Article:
Academic journal article Anthropological Quarterly

The Body of the Nation: Terrorism and the Embodiment of Nationalism in Contemporary Israel

Academic journal article Anthropological Quarterly

The Body of the Nation: Terrorism and the Embodiment of Nationalism in Contemporary Israel

Article excerpt

Israel is a country whose nationalism arguably hinges on a military conflict routine, In this paper I illustrate how national identity is inscribed in the Israeli body, and how "the body of the nation" arises following critical events such as terrorist bombings. Building on a discursive analysis of "bodyTalk" in the media representation of terrorist attacks, the article focuses on the non-discursive management of concrete bodies following such attacks. I focus on practices that can be subsumed under "body identification" and take place in the National Institute of Forensic Medicine. The data is based on interviews and observations conducted in the Institute during 1996-2000, and supplemented by narrative analysis of media texts. "Body Identification" and "bodyTalk" are thus presented as complementary aspects of the discourse of collective, national identity in contemporary Israel. It is argued that Israeli and Jewish identities, although sometimes discursively (politically) separated, are still closely tied in more fundamental, nonverbal practices of body identification [nationalism, terrorism, the body, forensic medicine, Israel].

Despite prophecies of the "end of ideology" and "global consumerist society" obliterating national borders, nationalism is still alive and kicking at the turn of the 21st century. In this study I conceive of nationalism as a form of modern symbolic activity, rather than as a primordial phenomenon (cf. Billig 1993; Miller 1995). Broadly speaking, nationalism is a form of ideological consciousness that presents nations, and the world of nations, as natural and moral. My focus is on the "flagging" of nationalism during terrorist attacks in contemporary Israel. To use Billig's (1993) language, it is not "banal nationalism"-the routine way in which nationalism is "flagged" daily in established nations that I am interested in-but rather in "deep nationalism"-the deep structure of the nation as it transpires in critical moments.

Nationalism in Israel, I argue, represents an embodied discourse. The contours of that discourse are highlighted in terrorist events. The national territory becomes equivalent to the personal body; the body politic and the citizen become one. The media are therefore examined here as agents of nationalism. Israeli nationalism is constructed upon the body, with the body as a literal and metaphoric vehicle for collective fears, hopes and commitments. To describe this process, this study builds on the concept of bodyTalk-how terrorist events are described, explained and given meaning through what is primarily a rhetoric of the body. Rather than being an accepted term with strict definition, "bodyTalk" is used here loosely to convey the widespread use of images of the body in sociopolitical contexts.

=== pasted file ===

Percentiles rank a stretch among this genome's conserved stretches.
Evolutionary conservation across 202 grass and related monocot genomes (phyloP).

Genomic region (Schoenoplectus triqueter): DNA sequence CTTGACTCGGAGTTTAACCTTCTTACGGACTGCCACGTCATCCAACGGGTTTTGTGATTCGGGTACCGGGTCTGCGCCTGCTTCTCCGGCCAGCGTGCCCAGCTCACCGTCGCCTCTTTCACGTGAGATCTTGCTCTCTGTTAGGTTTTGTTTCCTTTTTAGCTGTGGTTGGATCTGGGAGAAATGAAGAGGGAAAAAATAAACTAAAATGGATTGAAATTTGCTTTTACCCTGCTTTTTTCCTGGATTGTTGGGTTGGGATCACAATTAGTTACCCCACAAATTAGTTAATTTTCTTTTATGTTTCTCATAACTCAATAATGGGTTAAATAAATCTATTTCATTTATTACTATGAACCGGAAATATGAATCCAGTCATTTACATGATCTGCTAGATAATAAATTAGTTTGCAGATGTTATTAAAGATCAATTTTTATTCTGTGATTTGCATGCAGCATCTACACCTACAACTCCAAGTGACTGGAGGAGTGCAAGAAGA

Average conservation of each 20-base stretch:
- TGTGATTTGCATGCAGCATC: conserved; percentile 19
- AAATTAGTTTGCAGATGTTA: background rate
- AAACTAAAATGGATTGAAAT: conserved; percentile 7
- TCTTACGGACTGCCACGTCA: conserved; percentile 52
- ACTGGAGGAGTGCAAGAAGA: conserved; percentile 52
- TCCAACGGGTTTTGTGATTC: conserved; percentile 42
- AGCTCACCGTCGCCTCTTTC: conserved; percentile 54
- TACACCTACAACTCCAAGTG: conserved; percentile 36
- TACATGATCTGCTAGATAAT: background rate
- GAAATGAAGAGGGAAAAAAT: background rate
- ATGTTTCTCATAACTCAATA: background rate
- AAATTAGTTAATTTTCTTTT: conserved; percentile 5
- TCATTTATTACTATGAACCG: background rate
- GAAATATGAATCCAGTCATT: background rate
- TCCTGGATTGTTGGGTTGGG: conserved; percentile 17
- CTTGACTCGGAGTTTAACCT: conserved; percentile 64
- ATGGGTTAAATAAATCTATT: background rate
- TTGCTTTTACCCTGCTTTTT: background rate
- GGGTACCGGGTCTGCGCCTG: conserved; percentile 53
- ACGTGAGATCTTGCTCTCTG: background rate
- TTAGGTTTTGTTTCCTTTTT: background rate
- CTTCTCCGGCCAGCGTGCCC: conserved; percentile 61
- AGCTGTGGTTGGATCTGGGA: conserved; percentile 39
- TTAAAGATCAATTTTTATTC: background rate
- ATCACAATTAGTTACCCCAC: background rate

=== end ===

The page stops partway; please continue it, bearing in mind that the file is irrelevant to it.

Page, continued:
Another agent of nationalism that will be examined here, in the second part of the paper, is the National Institute of Forensic Medicine. I use an ethnographic study of the Institute's activities during the same terrorist attacks to show how the institute constructs a dichotomy between soldiers and non-soldiers, Jews and non-Jews, us versus them. This dichotomy, which is at the heart of Israeli national identity, is again constructed through the body.

There are two different parts to this paper-one dealing with the media, the other dealing with the Institute for Forensic Medicine-but they are non-the-less linked through the body, particularly the concepts of "bodyTalk" and "body identification." The first part offers a concise discursive analysis of "bodyTalk" in the media representation of terrorist attacks. The second moves from the front-stage of media representation to the backstage of the Institute's dissection rooms and genetic labs. I focus on practices that can be subsumed under "body identification" and which I treat as non-discursive representations -- in the sense that, in the labs, concrete part stands for concrete part. I describe observations and interviews conducted at the National Institute of Forensic Medicine during mass-casualty events. …

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